#FindingAloha | Movie: Sweet Bean
I recently watched a Japanese film called Sweet Bean in what the Hollywood Reporter calls an "ode to the simple joys in life."
A film by Naomi Kawase follows a seemingly troubled owner, Sentaro, of a dorayaki shop. Dorayaki, a Japanese treat consisting of two pancakes that sandwich a scoop of adzuki beans - a sweet red bean paste. In Hawaiʻi we're familiar with the adzuki beans, often attributed to desserts. If you're from Maui, you could have had your Guri Guri with adzuki beans!
While watching the film, you never understand the look of anger in the proprietor's eyes until later in the movie. A meager older Japanese woman, Tokue, stops by the shop and convinces Sentaro to let her work there. She tells him, "I've been making 'an' for 50 years." An is another name of the adzuki bean confection.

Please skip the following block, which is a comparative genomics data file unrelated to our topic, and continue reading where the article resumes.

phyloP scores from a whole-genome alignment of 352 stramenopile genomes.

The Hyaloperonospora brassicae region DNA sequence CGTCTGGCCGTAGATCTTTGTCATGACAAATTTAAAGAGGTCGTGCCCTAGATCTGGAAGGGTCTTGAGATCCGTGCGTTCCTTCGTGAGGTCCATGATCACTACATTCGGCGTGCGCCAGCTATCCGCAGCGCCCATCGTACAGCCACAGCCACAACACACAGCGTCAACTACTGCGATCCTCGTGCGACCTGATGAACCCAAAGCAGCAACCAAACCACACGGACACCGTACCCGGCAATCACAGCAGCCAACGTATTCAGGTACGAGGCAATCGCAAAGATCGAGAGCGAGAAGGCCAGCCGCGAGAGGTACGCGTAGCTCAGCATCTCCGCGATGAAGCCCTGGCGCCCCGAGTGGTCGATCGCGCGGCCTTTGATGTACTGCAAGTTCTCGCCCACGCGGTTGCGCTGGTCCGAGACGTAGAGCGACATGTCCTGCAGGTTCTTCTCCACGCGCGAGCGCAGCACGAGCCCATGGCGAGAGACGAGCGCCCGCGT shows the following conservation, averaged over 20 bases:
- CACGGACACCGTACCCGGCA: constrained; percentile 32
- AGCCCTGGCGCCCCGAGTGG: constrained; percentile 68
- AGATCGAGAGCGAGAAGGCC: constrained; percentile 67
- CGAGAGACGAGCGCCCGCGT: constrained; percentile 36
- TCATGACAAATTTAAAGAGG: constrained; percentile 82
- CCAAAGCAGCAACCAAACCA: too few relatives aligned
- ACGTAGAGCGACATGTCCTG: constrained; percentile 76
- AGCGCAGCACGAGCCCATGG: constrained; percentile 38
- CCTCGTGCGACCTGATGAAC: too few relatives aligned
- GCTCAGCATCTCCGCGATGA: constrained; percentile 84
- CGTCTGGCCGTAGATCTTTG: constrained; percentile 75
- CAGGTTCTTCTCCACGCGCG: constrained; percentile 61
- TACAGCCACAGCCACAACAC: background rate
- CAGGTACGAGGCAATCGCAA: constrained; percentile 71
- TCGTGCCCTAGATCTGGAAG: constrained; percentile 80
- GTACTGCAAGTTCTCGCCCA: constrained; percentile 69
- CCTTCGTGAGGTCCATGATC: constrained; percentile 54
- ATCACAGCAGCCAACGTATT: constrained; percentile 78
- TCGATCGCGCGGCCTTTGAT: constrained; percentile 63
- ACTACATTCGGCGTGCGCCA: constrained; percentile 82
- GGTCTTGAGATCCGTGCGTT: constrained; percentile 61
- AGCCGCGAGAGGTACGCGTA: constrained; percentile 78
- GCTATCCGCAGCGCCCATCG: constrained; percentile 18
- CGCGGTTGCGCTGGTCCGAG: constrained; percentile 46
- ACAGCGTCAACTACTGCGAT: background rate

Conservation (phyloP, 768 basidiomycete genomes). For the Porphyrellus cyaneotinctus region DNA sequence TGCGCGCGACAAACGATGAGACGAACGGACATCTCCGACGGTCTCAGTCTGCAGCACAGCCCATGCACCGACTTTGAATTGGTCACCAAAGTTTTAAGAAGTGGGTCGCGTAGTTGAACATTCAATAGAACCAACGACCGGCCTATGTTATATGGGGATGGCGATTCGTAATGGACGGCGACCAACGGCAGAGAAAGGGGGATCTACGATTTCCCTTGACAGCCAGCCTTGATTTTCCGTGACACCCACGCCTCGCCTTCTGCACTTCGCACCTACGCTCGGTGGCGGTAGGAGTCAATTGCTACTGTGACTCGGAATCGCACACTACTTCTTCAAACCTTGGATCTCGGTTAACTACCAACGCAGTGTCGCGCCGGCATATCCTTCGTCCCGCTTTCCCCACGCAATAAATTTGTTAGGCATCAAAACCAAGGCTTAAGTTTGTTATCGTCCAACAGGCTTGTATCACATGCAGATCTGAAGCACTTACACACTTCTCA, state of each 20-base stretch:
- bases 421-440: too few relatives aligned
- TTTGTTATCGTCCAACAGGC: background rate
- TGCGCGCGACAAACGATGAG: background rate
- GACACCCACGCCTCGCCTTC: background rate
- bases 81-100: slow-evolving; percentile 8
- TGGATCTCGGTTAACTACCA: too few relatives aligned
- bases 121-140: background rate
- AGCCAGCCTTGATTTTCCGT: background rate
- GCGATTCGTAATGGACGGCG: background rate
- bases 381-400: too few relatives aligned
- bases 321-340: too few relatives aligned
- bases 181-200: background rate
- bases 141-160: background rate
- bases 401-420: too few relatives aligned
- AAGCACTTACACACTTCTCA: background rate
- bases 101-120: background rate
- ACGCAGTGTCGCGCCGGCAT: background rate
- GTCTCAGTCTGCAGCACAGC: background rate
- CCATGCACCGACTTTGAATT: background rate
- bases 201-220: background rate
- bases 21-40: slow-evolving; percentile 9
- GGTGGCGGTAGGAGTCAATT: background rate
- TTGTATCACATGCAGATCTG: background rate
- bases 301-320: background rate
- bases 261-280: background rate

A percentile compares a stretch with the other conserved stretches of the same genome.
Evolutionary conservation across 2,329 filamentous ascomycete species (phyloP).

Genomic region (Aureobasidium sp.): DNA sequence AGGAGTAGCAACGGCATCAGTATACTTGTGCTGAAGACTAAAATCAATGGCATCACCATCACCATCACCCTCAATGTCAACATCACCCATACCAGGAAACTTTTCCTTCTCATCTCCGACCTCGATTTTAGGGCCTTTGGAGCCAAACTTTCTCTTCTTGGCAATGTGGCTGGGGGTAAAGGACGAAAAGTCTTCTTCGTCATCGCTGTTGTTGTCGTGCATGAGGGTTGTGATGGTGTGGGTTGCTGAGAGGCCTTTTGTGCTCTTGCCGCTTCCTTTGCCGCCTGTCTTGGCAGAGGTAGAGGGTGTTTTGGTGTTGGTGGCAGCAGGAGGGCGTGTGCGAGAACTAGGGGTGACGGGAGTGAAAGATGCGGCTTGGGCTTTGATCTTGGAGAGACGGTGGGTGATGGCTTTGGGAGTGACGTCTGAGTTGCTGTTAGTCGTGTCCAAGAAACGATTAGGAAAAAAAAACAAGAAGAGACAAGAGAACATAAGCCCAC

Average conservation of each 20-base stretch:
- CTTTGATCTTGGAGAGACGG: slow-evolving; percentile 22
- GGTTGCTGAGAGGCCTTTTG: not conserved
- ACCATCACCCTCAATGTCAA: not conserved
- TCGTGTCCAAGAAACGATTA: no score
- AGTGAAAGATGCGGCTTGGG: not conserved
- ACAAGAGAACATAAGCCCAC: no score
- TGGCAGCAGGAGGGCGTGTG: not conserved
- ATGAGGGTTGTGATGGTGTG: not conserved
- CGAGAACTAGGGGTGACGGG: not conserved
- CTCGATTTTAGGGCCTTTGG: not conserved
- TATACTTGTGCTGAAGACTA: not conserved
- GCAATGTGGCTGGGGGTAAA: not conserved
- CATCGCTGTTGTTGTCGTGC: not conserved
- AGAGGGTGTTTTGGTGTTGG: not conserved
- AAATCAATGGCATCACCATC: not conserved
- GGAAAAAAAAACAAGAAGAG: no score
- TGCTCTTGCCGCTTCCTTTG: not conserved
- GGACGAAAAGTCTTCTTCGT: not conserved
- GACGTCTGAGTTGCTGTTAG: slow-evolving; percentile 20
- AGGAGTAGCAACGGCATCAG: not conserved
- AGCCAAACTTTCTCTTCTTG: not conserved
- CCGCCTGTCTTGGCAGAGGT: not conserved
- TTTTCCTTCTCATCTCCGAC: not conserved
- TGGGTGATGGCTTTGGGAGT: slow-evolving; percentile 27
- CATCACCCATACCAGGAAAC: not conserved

Tokue teaches Sentaro how to make the an. I was immediately taken back to my childhood. While making vinha d'alhos or laulau, I always had that experience of an elder looking over my shoulder. As much as I was never crazy about the extremely watchful eyes, I can cook those dishes with ease because of that type of supervision.
The movie also examines some of Tokue's challenges in dealing with leprosy. Sentaro, for once, shows some compassion which leads to his own review of his stern nature. Compassion and empathy is aloha.
I found both Sentaro, played by Masatoshi Nagase and Tokue, portrayed by Kirin Kiki, were experts at their craft. The cinematography is equally capitvating.
Why did I find aloha in this piece? Simple. Teaching the next generation, imparting wisdom, traditions and to an extent, recipes, is what the base of the word is all about.
Aloha is everywhere, in foreign places and different faces. I'll continue finding aloha.